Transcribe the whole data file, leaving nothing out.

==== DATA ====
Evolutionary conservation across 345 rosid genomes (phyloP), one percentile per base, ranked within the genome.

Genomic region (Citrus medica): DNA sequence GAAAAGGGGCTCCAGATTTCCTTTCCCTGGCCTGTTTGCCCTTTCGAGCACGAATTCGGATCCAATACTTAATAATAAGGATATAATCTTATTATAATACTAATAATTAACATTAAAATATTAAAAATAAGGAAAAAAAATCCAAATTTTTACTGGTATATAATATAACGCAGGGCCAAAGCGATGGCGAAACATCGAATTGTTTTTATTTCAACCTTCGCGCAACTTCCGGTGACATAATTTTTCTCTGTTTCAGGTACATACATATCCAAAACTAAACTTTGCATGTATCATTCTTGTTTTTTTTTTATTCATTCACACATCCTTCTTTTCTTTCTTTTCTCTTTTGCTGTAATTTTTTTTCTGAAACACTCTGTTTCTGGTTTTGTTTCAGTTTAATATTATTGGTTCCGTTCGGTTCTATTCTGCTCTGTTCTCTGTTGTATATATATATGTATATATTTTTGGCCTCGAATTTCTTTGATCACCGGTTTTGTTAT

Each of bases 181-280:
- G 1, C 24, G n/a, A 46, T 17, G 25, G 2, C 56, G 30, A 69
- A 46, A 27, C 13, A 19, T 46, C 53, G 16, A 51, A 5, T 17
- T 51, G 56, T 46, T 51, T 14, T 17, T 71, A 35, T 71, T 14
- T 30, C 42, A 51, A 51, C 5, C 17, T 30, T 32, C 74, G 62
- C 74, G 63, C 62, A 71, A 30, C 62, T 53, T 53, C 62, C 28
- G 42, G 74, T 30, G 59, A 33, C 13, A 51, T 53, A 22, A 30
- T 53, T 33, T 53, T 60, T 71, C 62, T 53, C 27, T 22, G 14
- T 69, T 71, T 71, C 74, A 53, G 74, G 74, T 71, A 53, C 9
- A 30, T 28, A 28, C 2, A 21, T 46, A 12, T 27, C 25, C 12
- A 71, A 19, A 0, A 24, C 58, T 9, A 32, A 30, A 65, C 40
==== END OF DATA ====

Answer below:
Evolutionary conservation across 345 rosid genomes (phyloP), one percentile per base, ranked within the genome.

Genomic region (Citrus medica): DNA sequence GAAAAGGGGCTCCAGATTTCCTTTCCCTGGCCTGTTTGCCCTTTCGAGCACGAATTCGGATCCAATACTTAATAATAAGGATATAATCTTATTATAATACTAATAATTAACATTAAAATATTAAAAATAAGGAAAAAAAATCCAAATTTTTACTGGTATATAATATAACGCAGGGCCAAAGCGATGGCGAAACATCGAATTGTTTTTATTTCAACCTTCGCGCAACTTCCGGTGACATAATTTTTCTCTGTTTCAGGTACATACATATCCAAAACTAAACTTTGCATGTATCATTCTTGTTTTTTTTTTATTCATTCACACATCCTTCTTTTCTTTCTTTTCTCTTTTGCTGTAATTTTTTTTCTGAAACACTCTGTTTCTGGTTTTGTTTCAGTTTAATATTATTGGTTCCGTTCGGTTCTATTCTGCTCTGTTCTCTGTTGTATATATATATGTATATATTTTTGGCCTCGAATTTCTTTGATCACCGGTTTTGTTAT

Each of bases 181-280:
- G 1, C 24, G n/a, A 46, T 17, G 25, G 2, C 56, G 30, A 69
- A 46, A 27, C 13, A 19, T 46, C 53, G 16, A 51, A 5, T 17
- T 51, G 56, T 46, T 51, T 14, T 17, T 71, A 35, T 71, T 14
- T 30, C 42, A 51, A 51, C 5, C 17, T 30, T 32, C 74, G 62
- C 74, G 63, C 62, A 71, A 30, C 62, T 53, T 53, C 62, C 28
- G 42, G 74, T 30, G 59, A 33, C 13, A 51, T 53, A 22, A 30
- T 53, T 33, T 53, T 60, T 71, C 62, T 53, C 27, T 22, G 14
- T 69, T 71, T 71, C 74, A 53, G 74, G 74, T 71, A 53, C 9
- A 30, T 28, A 28, C 2, A 21, T 46, A 12, T 27, C 25, C 12
- A 71, A 19, A 0, A 24, C 58, T 9, A 32, A 30, A 65, C 40